• jcpharmjcpharm Posts: 92
    not only that, CPO will drive up the price to pay for the warranty.

    why an R-class? is interior comfort/luxury your most important priority? It has substantially less power (260hp for R350 and 210hp for R320), worse handling and only the R320 BlueTec gets better gas mileage (21mpg combined). I doubt it has more interior room than CX-9/Pilot/Highlander....and make sure it is not a rear-wheel drive R350 if you are in a snowy/wet area (R320s are all AWD i believe).
  • carmamacarmama Posts: 3
    I checked one out in the showroom about a year and a half ago, but did not test drive. It was a very comfortable vehicle and the R320 was intriguing. A new one was out of our price range by about $20K, so it never made the short list. I would be concerned about reliability on a used Mercedes unless you get a warranty that covers the entire period that you plan to own it. It will be much more expensive to fix than a Mazda, Honda, Toyota, GM, Ford, etc.
  • cericceric Posts: 1,093
    Anyone who had owned BMW/MB will tell you this...(and I did)
    unless your MB/BMW is covered under some sort of warranty (OE, CPO, EW, whatever), be prepared to budget money for expensive repairs and maintenance.

    Some folks will greatly tell you that, if you can't afford those expensive repairs (which actually happen quite often for German vehicles after 3-4 years), you are probably not "qualified" to own one. What I am saying is this.
    If you are thinking about owning a $50K German vehicles for long term, make sure that you can afford a $100K one financially. :(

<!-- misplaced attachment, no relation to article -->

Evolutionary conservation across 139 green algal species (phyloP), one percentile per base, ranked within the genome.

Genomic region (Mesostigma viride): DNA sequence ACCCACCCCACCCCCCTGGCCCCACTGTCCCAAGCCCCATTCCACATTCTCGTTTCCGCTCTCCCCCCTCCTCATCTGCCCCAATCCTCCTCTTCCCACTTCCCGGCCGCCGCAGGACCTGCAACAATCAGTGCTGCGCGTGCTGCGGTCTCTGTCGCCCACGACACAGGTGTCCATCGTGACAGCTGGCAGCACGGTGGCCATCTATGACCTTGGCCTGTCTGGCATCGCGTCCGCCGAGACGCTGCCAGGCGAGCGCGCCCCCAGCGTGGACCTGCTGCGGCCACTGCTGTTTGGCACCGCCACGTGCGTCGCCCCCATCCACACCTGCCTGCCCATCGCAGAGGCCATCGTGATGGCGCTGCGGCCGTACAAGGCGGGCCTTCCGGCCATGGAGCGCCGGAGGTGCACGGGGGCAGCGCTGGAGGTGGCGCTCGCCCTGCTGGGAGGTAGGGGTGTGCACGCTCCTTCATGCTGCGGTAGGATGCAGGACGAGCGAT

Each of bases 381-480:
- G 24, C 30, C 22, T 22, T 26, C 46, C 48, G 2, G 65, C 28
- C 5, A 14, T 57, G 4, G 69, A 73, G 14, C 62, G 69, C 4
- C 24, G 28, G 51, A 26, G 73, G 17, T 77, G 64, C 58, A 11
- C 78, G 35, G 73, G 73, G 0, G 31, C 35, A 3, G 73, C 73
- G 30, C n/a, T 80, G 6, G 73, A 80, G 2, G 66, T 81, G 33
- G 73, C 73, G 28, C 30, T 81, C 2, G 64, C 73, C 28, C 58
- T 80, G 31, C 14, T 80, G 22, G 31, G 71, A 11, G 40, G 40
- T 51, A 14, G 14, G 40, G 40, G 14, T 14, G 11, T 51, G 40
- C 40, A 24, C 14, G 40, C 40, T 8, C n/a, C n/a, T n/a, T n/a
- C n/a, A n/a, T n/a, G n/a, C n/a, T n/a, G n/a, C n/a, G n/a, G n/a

Otherwise, lease one (BMW covers all maintenance cost!) and return it at the end of lease. :)

    When I owned my BMW 540iA (1998-2007), I spent about $1000 average per year FIXING that bimmer. (after OE warranty expried)
    Brake pad/rotors per aisle costs about $1000 to replace, just so that you have a feeling of how much you are looking at. BTW, German use soft steel for rotors so that the pads and rotors HAVE TO be replaced simultaneously. ;)
  • I am the recent buyer of a 2009 AWD Touring. I am a researcher and I test drove the following cars, Honda Pilot (2nd choice but too noisy and poor handling), Highlander (Yawn and too expensive), GMC Acadia/Chevy Traverse (too expensive harsh transmission), Sante Fe (good value but too small, poor handling), Veracruz (too expensive, poor handling), Flex (styling too weird).
    I choose the AWD Touring as I needed 3500 lb towing capacity and I am not a big gadget fan so I didn't want the Grand Touring. Also the CX-9 had the best handling. After 16 years with a Suburban I needed something close to a car and the CX-9 fit the bill. Mazda has great incentives and the CX-9 is likely the best value in this lineup.
  • gks1969gks1969 Posts: 1
    Just have to say that we recently purchased a 2009 CX-9 and we have 2 kids ages 22 and 36 months. With the car seats latched in (two boosters with harness - Graco 3 in 1) there is access to the roomy 3rd row. Both sides of 2nd row 40/60 split slide all the way forward with the carseats latched. We are thrilled with the car so far.